Verizon's 5G Superbowl Ads Will Hype Nonexistent Firefighter Tech And A Barely Available Network
from the ill-communication dept
Speaking of over-hyping 5G: Verizon is planning to unload a significant mountain of 5G hype at the upcoming Superbowl, both via ads that will air during the game, but also with a deployment in the stadium itself. The company, still clearly sensitive to having been caught throttling and upselling firefighters during a recent historic California wildfire, is hoping to make its breathless adoration of firefighters a cornerstone of the ad campaign. Speaking to Ad Age, the company says its new ads will showcase 5G firefighter tech that doesn’t actually exist:
“In one spot, Verizon shows a firefighter wearing augmented-reality-powered glasses as he fights his way through a smoke-filled building during what appears to be a rescue attempt. It?s initially difficult to see much of anything in the video, but that soon changes once his wearable digitizes the room, allowing him to see through smoke as if he was in the ?Matrix.?
Such technology isn?t available today, but it is being developed at Verizon?s 5G Labs, which is an initiative within the company to develop use cases for 5G technology?s unprecedented speeds.”
Of course even if this tech actually existed, it wouldn’t be the 5G that lets you see through smoke, not that it matters to Verizon. When it comes to 5G hype, all the company has to do is point vaguely in the general direction of the company’s “5G labs,” which is more of a marketing construct than an actual serious lab, and reporters will sway unskeptically to the beat. For example Verizon has been repeatedly trying to claim that 5G will also somehow accelerate cancer cures, though when I’ve talked to actual medical professionals, they’ve noted that’s not likely and you’d be better off donating Verizon’s marketing budget to actual cancer research.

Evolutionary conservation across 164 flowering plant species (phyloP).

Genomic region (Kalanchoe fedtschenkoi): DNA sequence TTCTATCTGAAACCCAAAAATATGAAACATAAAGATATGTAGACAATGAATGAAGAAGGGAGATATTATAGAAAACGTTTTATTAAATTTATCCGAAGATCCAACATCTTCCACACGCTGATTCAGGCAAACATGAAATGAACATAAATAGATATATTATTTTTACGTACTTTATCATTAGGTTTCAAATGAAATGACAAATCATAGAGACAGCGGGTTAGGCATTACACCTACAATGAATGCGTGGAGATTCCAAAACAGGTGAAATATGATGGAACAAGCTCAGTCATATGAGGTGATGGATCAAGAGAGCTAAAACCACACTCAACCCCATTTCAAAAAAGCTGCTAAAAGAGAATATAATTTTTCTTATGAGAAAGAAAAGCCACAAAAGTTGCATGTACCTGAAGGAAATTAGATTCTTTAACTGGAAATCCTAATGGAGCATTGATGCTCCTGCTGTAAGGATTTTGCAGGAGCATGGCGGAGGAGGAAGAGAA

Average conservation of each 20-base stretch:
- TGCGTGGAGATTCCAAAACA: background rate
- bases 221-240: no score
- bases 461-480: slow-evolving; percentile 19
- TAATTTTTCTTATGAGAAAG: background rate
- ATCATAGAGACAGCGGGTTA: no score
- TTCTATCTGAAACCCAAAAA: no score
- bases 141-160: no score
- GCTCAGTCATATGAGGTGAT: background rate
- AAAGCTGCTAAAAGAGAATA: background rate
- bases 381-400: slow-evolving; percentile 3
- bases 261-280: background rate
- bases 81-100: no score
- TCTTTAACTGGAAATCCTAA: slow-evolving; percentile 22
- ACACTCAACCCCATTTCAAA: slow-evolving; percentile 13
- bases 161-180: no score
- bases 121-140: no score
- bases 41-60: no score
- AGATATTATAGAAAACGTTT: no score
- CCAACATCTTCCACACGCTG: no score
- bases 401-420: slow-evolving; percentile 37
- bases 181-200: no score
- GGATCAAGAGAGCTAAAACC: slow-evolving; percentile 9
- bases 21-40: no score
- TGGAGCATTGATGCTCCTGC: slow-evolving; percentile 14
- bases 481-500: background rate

As we saw at CES, Verizon has this charming thing it does where it chastises other wireless carriers for over-hyping 5G, right before…over-hyping 5G. That tendency pops up again in the AdAge article:
?5G is much more than just speed,? McKechnie adds. ?The competitors have muddied the waters of what the perception of 5G should be. We have developed applications and other programs that allow us to demonstrate what we are able to actually do and give people and fans a taste of what 5G is capable of.”
Yes, what better way to show users what 5G can “actually do” than an ad featuring nonexistent, anti-smoke, 5G-powered, Neo Matrix goggles. Here on planet Earth, Verizon tells Ad Age it’s planning to advertise 5G by offering it at the Superbowl itself. But because the millimeter wave technology Verizon is using can’t penetrate walls or travel long distances, it can’t guarantee that it can even cover the full stadium. You’ll also have to pay Verizon extra to use it — assuming you have one of the tiny number of expensive, large phones that can actually support a 5G signal anyway.
Again, 5G will be a very good thing when it arrives at scale several years from now, providing faster, more reliable (albeit probably more expensive and patchy) wireless networks. But it’s not some mystical revolutionary panacea, and the vast chasm between marketing hype and reality continues to only associate 5G in the mind of American consumers with bluster and empty promises.